TABLE I______________________________________Coal Liquefaction at 400° C.aRun No. 3 4 5 6A 6B______________________________________Catalyst (AM): None Powder Impreg. EncapsulatedFormAmt. of Mo, g -- 0.40 0.40 0.31Pf, psia 951 933 832 868 861H2 consumed, 0.104 0.146 0.325 0.295 0.293molesNaphthalene 0.083 0.068 0.020 0.039 0.033prod., molesH transferred, 0.270 0.282 0.365 0.373 0.359molesbCoal conv., wt % 69.0 70.4 77.8 72.6c 73.4c(maf)Asphaltene, wt % 39.0 39.6 44.1 40.0 42.3Oil, wt % 28.7 29.1 32.3 31.4 29.5CH4, wt % 0.6 0.6 0.5 0.6 0.6C2 -C4, wt % 0.7 1.1 0.9 0.6 1.0______________________________________ a 40 g coal + 200 g (1.513 moles) tetralin, 1000 psia H2 (cold) 1 hour at 400° C. b H transferred = 2(Naphth. prod.) + H2 consumed. c Coal conv. calculated on basis that polymer becomes completely soluble in toluene after reaction.
TABLE II______________________________________Coal Liquefaction at 450° C.aRun No. 7 8 9 10A 10B______________________________________Catalyst (AM): None Powder Im- EncapsulatedForm preg.Amt. of Mo, g -- 0.40 0.40 0.31Pf, psia 1010 983 934 935 931H2 consumed, 0.104 0.124 0.186 0.210 0.211molesNaphthalene 0.270 0.237 0.215 0.221 0.218prod., molesAklyl (C4) 0.030 0.033 0.038 0.030 0.032benzene, molesH transferred, 0.614 0.565 0.578 0.622 0.615molesbCoal conv., wt % 90.0 91.4 93.9 93.1c 93.2c(maf)Asphaltene, wt % 34.2 35.3 36.2 36.5 36.9Oil, wt % 50.7 51.8 53.9 52.2 53.0CH4, wt % 3.0 2.7 2.4 2.7 2.6C2 -C4, wt % 2.1 1.6 1.4 1.7 1.7______________________________________ a 49 g coal + 200 g (1.513 moles) tetralin, 1000 psia H2 (cold) 1 hour at 450° C. b H transferred = 2(Naphth. prod.) - Alkyl benzene + H2 consumed. c Coal conv. calculated on basis that polymer becomes completely soluble in tetralin after reaction.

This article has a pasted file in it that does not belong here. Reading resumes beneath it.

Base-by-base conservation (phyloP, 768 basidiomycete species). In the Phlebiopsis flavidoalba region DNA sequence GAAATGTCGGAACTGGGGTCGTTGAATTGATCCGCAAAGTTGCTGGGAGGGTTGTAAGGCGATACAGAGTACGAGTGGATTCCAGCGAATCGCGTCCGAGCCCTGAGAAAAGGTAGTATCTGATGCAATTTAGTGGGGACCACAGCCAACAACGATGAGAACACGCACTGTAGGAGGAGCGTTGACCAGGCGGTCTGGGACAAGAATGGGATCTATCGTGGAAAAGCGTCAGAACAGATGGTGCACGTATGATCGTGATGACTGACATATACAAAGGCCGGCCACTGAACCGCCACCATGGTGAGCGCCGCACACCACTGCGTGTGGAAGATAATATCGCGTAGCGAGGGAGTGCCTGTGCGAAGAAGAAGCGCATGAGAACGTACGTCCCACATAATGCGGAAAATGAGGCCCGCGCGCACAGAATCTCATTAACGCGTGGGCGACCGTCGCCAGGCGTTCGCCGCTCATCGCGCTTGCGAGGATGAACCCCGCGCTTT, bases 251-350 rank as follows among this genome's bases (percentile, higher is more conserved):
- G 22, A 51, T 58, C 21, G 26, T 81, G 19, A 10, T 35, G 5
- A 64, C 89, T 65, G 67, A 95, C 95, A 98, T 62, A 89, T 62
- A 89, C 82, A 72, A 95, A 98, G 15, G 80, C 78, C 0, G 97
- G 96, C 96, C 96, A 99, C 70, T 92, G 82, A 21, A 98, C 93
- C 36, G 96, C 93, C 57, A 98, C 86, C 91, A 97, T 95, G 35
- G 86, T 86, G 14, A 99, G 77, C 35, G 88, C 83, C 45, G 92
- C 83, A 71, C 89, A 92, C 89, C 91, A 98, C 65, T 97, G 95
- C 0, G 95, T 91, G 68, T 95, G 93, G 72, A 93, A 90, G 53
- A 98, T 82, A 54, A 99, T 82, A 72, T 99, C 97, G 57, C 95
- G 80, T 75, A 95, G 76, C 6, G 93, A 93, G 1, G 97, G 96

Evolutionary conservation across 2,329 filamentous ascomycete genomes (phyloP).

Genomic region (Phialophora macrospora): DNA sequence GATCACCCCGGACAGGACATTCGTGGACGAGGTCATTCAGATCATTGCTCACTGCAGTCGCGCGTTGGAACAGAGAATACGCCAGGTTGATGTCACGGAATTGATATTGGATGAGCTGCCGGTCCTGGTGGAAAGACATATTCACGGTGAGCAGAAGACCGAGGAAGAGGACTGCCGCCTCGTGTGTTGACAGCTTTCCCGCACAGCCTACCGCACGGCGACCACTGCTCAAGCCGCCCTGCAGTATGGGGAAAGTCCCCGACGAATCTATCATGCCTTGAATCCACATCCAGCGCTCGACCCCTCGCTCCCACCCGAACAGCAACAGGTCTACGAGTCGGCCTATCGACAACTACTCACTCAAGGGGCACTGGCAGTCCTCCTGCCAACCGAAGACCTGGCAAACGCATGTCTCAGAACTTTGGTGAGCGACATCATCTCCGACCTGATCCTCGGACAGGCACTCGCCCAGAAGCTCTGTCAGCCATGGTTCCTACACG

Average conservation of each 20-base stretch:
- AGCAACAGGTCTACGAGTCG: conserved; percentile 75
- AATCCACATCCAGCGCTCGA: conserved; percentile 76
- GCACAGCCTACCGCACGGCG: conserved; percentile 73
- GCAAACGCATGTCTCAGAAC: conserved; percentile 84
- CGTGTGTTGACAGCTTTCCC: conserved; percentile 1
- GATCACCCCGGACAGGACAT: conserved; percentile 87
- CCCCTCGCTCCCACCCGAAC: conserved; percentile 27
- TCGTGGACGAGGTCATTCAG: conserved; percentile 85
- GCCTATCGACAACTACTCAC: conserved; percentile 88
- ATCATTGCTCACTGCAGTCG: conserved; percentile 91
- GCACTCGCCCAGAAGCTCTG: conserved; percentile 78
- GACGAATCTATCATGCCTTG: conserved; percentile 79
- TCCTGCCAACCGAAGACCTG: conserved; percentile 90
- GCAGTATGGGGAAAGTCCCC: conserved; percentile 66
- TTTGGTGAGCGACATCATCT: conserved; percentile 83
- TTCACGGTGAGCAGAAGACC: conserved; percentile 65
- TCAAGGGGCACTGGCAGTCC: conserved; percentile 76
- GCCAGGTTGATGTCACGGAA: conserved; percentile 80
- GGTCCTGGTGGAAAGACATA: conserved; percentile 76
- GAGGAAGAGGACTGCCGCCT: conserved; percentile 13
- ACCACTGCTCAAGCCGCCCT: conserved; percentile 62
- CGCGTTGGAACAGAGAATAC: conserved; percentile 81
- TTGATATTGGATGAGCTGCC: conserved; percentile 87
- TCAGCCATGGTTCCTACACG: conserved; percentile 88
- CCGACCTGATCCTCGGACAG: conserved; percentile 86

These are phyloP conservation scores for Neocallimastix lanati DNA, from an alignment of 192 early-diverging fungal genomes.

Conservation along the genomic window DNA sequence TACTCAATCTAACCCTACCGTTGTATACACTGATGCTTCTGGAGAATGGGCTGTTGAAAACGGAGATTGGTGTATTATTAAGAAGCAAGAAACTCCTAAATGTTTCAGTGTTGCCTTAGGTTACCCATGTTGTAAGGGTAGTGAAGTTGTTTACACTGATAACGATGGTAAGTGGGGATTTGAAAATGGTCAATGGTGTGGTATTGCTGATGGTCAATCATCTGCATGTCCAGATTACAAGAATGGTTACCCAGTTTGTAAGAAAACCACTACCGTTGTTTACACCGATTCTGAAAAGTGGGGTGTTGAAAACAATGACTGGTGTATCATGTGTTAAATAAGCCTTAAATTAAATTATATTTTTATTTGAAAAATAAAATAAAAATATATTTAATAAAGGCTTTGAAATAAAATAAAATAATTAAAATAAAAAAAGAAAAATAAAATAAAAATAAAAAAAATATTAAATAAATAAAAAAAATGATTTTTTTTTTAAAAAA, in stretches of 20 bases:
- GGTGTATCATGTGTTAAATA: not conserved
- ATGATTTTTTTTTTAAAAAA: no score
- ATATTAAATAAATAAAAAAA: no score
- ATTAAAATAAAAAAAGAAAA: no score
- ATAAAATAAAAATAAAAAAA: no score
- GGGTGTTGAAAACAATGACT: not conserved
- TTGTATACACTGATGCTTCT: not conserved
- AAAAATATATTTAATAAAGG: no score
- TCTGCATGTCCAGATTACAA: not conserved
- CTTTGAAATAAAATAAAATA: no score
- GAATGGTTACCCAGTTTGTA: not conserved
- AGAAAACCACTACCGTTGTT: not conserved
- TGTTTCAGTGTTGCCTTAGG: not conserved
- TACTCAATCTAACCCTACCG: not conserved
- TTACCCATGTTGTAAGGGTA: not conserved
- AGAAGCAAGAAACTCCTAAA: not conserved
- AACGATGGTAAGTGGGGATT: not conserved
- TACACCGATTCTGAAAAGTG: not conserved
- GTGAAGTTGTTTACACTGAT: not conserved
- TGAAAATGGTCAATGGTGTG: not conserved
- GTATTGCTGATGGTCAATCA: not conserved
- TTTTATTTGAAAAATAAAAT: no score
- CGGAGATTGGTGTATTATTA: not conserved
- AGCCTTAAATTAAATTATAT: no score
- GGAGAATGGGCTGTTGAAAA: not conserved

From the above results, it is seen that the liquefaction catalyst ammonium heptamolybdate (AM) dispersed in coal in accordance with the present method is at least as effective as when impregnated into the coal from aqueous solution. However, the inconvenience and energy consumption involved in impregnating and drying large quantities of powdered coal can be avoided with the method of the present invention. The results also show the present method to be substantially more effective than that of providing powdered mixtures of catalyst and coal. In addition, some advantage is reflected in hydrogen consumption over the aqueous impregnation method.